A determined effort to understand Russian strategic thinking about the Syrian situation could pay real dividends in terms of pointing out Moscow's true geopolitical strength on the world stage. In my view, Russian reasoning and aims regarding Syria are nested -- in a manner somewhat like their many-in-one matryoshka dolls. The first layer of motivation must certainly be defined by a determination to avoid being snookered into giving even tacit permission -- as happened in the case of Libya -- for international military action against the Assad regime. Yet another concern must be about maintaining a naval toehold in the Mediterranean, as is provided for the Russians by the Syrian port of Tartous.

But in a larger strategic sense, Moscow may be looking at Syria as the western anchor of an anti-Sunni arc of friendly countries in what is -- the American pivot to the Pacific notwithstanding -- the most important region in the world. This point may do the most to explain both the importance to Moscow of avoiding an outright insurgent victory in Syria and steadfast Russian support for Iran in the current proliferation crisis. Of course, Tehran's influence with the Shiite-led government in Baghdad ensures that the eastern and western ends of this geostrategic arc of friendly states are connected, with Iraq serving as bridge between the two. And, as the Russians have keen insight into the ethnic fissures in the Muslim world, it is not at all surprising that Moscow is also sensitive to the needs and concerns of the sizeable Christian population of Syria -- some two million in number, most of them Orthodox.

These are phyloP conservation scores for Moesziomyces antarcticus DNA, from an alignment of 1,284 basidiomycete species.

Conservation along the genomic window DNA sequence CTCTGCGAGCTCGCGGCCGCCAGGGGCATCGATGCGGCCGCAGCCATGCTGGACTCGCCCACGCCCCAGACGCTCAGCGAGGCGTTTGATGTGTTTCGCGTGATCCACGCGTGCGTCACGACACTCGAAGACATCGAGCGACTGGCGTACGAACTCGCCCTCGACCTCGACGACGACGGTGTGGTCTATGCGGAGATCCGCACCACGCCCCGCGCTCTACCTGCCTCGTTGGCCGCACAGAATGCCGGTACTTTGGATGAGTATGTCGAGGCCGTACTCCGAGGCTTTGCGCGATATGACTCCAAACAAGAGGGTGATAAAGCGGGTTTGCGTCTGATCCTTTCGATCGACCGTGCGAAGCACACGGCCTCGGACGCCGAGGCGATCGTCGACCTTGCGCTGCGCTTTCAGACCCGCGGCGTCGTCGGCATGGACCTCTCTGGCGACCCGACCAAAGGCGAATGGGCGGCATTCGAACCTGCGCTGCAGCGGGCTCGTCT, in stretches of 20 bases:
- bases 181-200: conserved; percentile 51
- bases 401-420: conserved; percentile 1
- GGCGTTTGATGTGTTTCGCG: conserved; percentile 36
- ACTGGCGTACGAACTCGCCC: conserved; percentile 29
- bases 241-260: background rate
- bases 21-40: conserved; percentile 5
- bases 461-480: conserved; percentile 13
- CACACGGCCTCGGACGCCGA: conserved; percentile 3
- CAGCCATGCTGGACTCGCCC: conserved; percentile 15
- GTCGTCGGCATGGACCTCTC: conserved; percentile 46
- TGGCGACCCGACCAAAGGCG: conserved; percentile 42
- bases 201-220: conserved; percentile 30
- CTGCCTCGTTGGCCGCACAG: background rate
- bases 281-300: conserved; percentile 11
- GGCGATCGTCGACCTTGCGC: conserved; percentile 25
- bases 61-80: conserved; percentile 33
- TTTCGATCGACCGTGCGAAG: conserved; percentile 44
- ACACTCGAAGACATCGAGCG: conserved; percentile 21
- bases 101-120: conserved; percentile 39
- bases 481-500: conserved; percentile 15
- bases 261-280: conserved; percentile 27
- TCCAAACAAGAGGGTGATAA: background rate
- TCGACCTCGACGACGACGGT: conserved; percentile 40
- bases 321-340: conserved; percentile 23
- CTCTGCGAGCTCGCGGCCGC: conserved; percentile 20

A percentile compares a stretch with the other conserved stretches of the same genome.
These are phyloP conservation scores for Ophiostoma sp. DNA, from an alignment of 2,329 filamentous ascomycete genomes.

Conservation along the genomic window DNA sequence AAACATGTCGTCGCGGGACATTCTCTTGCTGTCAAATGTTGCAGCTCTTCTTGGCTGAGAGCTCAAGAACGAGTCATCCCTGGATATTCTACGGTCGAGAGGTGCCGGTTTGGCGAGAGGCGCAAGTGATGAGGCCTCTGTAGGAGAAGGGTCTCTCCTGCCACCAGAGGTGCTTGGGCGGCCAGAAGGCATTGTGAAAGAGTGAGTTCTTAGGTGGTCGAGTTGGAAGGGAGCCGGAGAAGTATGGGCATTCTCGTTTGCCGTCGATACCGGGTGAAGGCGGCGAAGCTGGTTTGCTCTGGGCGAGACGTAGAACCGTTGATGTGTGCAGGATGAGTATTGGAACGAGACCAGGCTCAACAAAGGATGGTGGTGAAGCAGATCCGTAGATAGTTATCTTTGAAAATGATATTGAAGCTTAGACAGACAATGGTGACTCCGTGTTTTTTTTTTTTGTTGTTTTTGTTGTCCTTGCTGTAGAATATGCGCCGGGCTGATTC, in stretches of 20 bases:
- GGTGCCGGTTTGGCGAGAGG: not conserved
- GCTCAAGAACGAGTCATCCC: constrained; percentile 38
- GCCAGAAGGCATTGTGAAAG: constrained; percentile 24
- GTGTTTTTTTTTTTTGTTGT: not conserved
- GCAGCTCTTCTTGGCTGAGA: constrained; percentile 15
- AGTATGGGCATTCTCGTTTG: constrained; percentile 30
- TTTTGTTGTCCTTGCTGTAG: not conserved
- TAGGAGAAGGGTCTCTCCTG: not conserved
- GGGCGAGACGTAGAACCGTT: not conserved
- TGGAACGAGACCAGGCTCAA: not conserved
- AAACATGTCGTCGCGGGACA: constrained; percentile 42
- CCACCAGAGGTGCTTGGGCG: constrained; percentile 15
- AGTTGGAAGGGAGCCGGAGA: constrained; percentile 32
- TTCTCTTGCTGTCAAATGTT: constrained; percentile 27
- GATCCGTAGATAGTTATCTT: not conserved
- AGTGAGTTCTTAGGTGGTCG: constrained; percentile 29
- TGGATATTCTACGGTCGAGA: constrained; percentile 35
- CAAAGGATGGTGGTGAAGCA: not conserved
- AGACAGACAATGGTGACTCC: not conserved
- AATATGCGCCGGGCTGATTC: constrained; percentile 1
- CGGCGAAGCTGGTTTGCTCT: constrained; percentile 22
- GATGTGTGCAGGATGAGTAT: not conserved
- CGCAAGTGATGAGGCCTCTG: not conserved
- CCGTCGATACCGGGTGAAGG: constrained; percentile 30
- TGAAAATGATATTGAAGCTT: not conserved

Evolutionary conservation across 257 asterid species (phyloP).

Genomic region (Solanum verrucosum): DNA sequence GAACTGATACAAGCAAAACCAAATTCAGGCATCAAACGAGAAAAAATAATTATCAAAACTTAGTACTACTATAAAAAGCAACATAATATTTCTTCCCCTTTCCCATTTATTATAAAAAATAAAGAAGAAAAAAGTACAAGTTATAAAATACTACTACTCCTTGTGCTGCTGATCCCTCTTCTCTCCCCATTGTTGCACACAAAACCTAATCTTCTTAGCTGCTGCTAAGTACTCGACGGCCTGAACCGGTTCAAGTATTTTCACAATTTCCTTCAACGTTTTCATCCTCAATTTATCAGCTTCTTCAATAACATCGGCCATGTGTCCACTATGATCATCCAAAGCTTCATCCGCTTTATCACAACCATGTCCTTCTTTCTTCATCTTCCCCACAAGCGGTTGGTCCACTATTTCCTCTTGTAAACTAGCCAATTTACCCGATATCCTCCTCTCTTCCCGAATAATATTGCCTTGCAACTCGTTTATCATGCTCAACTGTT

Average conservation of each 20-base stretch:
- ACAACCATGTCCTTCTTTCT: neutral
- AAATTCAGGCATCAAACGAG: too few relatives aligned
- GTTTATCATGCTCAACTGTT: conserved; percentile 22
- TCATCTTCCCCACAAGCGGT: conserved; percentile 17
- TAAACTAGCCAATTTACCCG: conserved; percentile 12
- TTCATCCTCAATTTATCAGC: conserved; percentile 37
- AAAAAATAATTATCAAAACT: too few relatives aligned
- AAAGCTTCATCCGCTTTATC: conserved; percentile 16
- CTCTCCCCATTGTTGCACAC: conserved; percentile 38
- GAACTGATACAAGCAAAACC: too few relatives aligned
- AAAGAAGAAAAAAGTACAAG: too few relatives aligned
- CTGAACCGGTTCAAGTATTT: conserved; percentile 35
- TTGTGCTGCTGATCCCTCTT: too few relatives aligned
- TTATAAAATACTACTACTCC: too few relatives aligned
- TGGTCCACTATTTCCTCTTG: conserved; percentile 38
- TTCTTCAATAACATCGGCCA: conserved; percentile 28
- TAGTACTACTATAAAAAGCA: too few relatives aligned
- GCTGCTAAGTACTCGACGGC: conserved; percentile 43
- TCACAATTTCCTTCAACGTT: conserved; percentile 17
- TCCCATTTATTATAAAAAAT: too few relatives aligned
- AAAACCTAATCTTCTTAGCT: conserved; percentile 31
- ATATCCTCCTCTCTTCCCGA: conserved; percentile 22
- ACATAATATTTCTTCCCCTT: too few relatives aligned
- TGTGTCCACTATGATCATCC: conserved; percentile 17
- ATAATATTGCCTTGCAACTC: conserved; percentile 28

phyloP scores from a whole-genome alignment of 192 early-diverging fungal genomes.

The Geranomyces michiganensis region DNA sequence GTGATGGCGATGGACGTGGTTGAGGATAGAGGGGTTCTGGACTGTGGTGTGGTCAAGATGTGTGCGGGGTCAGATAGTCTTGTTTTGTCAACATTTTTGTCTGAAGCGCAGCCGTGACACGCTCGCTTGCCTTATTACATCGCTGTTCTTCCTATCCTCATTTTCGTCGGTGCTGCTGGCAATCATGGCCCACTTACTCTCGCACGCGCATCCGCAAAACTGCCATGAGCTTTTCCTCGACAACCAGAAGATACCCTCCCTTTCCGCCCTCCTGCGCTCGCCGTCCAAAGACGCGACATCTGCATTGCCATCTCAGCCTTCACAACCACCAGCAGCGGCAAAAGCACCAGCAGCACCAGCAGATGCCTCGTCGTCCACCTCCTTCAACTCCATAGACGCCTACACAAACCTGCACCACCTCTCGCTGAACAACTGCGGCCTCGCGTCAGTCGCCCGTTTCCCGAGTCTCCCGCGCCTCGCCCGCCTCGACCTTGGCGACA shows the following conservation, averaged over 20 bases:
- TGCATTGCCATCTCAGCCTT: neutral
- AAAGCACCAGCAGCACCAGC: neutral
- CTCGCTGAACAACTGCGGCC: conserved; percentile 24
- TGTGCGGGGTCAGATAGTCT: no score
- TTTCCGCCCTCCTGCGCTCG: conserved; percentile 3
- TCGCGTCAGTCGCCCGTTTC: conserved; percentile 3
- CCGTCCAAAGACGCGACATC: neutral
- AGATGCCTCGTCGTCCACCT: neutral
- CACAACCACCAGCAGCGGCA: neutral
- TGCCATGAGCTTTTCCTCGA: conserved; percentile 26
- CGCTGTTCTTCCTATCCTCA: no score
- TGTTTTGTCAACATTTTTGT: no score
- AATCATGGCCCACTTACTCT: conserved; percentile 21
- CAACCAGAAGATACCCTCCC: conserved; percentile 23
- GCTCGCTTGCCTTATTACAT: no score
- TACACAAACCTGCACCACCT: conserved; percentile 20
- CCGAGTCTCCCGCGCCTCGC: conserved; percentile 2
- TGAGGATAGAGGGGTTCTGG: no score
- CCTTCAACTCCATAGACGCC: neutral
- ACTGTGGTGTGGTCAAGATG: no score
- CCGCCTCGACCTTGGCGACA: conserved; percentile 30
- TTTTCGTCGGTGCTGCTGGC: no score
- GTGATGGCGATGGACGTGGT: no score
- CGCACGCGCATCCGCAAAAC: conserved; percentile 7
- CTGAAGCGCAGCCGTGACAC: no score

Syria is thus something of a lens through which Russian strength, influence, and strategy can be gauged. From political pull in the United Nations to alliance-creation and clientelism among friendly states, and on to nuclear parity and a robust conventional military capability, Russia remains formidable. Moscow has engineered a strong position for itself in the Middle East just as the United States is talking openly about de-emphasizing the region in favor of focusing on the Far East. And the dismissive way in which President Obama's call for deep reductions in nuclear arms was treated by Russian leaders is yet another sure indication of Moscow's confidence in its standing in the world.